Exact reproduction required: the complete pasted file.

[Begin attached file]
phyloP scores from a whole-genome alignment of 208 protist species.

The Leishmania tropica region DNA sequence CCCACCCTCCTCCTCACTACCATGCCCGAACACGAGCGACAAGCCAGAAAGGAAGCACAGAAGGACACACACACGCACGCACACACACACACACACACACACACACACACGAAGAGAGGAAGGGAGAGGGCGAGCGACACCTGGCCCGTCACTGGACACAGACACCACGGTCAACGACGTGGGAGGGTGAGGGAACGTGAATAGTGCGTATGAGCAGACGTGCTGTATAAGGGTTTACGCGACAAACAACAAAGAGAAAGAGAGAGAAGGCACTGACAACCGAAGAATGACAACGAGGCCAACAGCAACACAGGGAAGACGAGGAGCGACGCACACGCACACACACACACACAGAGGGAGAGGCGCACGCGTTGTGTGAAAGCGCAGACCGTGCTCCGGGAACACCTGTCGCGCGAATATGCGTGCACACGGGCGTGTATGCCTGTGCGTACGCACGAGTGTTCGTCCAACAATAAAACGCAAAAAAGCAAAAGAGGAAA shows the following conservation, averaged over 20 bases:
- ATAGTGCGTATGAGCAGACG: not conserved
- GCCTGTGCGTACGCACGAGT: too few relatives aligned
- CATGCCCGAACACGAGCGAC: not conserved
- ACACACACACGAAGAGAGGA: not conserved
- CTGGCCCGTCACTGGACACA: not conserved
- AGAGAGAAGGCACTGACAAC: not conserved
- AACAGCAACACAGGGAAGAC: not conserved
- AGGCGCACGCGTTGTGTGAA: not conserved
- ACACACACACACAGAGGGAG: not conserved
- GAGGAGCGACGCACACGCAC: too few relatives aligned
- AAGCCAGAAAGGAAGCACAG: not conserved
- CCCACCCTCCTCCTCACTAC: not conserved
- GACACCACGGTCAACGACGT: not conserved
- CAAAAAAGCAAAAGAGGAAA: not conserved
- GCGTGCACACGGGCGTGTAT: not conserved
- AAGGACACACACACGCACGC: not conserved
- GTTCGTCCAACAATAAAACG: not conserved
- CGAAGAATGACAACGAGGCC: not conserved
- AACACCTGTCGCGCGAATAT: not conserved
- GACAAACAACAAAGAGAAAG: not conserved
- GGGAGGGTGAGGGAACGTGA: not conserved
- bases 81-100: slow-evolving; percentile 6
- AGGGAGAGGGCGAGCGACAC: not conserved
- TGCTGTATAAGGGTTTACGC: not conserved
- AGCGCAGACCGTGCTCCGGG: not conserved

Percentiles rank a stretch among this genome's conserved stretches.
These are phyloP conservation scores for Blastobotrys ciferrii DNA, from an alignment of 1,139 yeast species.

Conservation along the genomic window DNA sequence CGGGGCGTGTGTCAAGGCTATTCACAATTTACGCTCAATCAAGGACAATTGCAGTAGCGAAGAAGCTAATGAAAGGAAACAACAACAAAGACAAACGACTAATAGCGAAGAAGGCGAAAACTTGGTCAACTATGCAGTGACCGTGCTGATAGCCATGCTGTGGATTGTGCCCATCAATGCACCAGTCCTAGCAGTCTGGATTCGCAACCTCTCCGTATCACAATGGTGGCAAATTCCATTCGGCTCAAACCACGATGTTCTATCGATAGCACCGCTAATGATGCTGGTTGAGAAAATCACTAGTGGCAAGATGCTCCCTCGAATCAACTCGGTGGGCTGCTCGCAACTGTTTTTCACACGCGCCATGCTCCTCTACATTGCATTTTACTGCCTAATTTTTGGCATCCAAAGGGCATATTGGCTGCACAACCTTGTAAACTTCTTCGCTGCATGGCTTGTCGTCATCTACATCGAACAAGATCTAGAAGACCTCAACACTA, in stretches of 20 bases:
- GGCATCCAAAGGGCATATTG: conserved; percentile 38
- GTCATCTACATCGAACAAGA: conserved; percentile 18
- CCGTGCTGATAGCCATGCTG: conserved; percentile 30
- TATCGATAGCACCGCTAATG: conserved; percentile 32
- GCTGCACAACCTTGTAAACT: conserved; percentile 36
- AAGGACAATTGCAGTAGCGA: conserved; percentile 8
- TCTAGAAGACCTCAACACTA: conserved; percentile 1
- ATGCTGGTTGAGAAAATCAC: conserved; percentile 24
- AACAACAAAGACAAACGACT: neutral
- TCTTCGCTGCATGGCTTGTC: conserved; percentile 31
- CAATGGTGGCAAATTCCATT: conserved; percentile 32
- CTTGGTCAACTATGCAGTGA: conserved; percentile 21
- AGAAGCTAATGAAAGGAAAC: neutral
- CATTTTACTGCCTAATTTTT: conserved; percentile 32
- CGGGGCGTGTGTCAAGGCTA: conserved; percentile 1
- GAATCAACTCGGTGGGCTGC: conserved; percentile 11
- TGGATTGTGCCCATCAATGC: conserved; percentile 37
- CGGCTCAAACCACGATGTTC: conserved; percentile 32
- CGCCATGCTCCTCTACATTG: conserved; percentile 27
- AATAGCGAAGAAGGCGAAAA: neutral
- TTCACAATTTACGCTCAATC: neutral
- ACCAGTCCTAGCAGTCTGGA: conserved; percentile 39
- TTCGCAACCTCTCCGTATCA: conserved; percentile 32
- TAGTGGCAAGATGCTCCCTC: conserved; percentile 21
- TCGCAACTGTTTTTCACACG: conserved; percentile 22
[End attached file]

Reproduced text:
phyloP scores from a whole-genome alignment of 208 protist species.

The Leishmania tropica region DNA sequence CCCACCCTCCTCCTCACTACCATGCCCGAACACGAGCGACAAGCCAGAAAGGAAGCACAGAAGGACACACACACGCACGCACACACACACACACACACACACACACACACGAAGAGAGGAAGGGAGAGGGCGAGCGACACCTGGCCCGTCACTGGACACAGACACCACGGTCAACGACGTGGGAGGGTGAGGGAACGTGAATAGTGCGTATGAGCAGACGTGCTGTATAAGGGTTTACGCGACAAACAACAAAGAGAAAGAGAGAGAAGGCACTGACAACCGAAGAATGACAACGAGGCCAACAGCAACACAGGGAAGACGAGGAGCGACGCACACGCACACACACACACACAGAGGGAGAGGCGCACGCGTTGTGTGAAAGCGCAGACCGTGCTCCGGGAACACCTGTCGCGCGAATATGCGTGCACACGGGCGTGTATGCCTGTGCGTACGCACGAGTGTTCGTCCAACAATAAAACGCAAAAAAGCAAAAGAGGAAA shows the following conservation, averaged over 20 bases:
- ATAGTGCGTATGAGCAGACG: not conserved
- GCCTGTGCGTACGCACGAGT: too few relatives aligned
- CATGCCCGAACACGAGCGAC: not conserved
- ACACACACACGAAGAGAGGA: not conserved
- CTGGCCCGTCACTGGACACA: not conserved
- AGAGAGAAGGCACTGACAAC: not conserved
- AACAGCAACACAGGGAAGAC: not conserved
- AGGCGCACGCGTTGTGTGAA: not conserved
- ACACACACACACAGAGGGAG: not conserved
- GAGGAGCGACGCACACGCAC: too few relatives aligned
- AAGCCAGAAAGGAAGCACAG: not conserved
- CCCACCCTCCTCCTCACTAC: not conserved
- GACACCACGGTCAACGACGT: not conserved
- CAAAAAAGCAAAAGAGGAAA: not conserved
- GCGTGCACACGGGCGTGTAT: not conserved
- AAGGACACACACACGCACGC: not conserved
- GTTCGTCCAACAATAAAACG: not conserved
- CGAAGAATGACAACGAGGCC: not conserved
- AACACCTGTCGCGCGAATAT: not conserved
- GACAAACAACAAAGAGAAAG: not conserved
- GGGAGGGTGAGGGAACGTGA: not conserved
- bases 81-100: slow-evolving; percentile 6
- AGGGAGAGGGCGAGCGACAC: not conserved
- TGCTGTATAAGGGTTTACGC: not conserved
- AGCGCAGACCGTGCTCCGGG: not conserved

Percentiles rank a stretch among this genome's conserved stretches.
These are phyloP conservation scores for Blastobotrys ciferrii DNA, from an alignment of 1,139 yeast species.

Conservation along the genomic window DNA sequence CGGGGCGTGTGTCAAGGCTATTCACAATTTACGCTCAATCAAGGACAATTGCAGTAGCGAAGAAGCTAATGAAAGGAAACAACAACAAAGACAAACGACTAATAGCGAAGAAGGCGAAAACTTGGTCAACTATGCAGTGACCGTGCTGATAGCCATGCTGTGGATTGTGCCCATCAATGCACCAGTCCTAGCAGTCTGGATTCGCAACCTCTCCGTATCACAATGGTGGCAAATTCCATTCGGCTCAAACCACGATGTTCTATCGATAGCACCGCTAATGATGCTGGTTGAGAAAATCACTAGTGGCAAGATGCTCCCTCGAATCAACTCGGTGGGCTGCTCGCAACTGTTTTTCACACGCGCCATGCTCCTCTACATTGCATTTTACTGCCTAATTTTTGGCATCCAAAGGGCATATTGGCTGCACAACCTTGTAAACTTCTTCGCTGCATGGCTTGTCGTCATCTACATCGAACAAGATCTAGAAGACCTCAACACTA, in stretches of 20 bases:
- GGCATCCAAAGGGCATATTG: conserved; percentile 38
- GTCATCTACATCGAACAAGA: conserved; percentile 18
- CCGTGCTGATAGCCATGCTG: conserved; percentile 30
- TATCGATAGCACCGCTAATG: conserved; percentile 32
- GCTGCACAACCTTGTAAACT: conserved; percentile 36
- AAGGACAATTGCAGTAGCGA: conserved; percentile 8
- TCTAGAAGACCTCAACACTA: conserved; percentile 1
- ATGCTGGTTGAGAAAATCAC: conserved; percentile 24
- AACAACAAAGACAAACGACT: neutral
- TCTTCGCTGCATGGCTTGTC: conserved; percentile 31
- CAATGGTGGCAAATTCCATT: conserved; percentile 32
- CTTGGTCAACTATGCAGTGA: conserved; percentile 21
- AGAAGCTAATGAAAGGAAAC: neutral
- CATTTTACTGCCTAATTTTT: conserved; percentile 32
- CGGGGCGTGTGTCAAGGCTA: conserved; percentile 1
- GAATCAACTCGGTGGGCTGC: conserved; percentile 11
- TGGATTGTGCCCATCAATGC: conserved; percentile 37
- CGGCTCAAACCACGATGTTC: conserved; percentile 32
- CGCCATGCTCCTCTACATTG: conserved; percentile 27
- AATAGCGAAGAAGGCGAAAA: neutral
- TTCACAATTTACGCTCAATC: neutral
- ACCAGTCCTAGCAGTCTGGA: conserved; percentile 39
- TTCGCAACCTCTCCGTATCA: conserved; percentile 32
- TAGTGGCAAGATGCTCCCTC: conserved; percentile 21
- TCGCAACTGTTTTTCACACG: conserved; percentile 22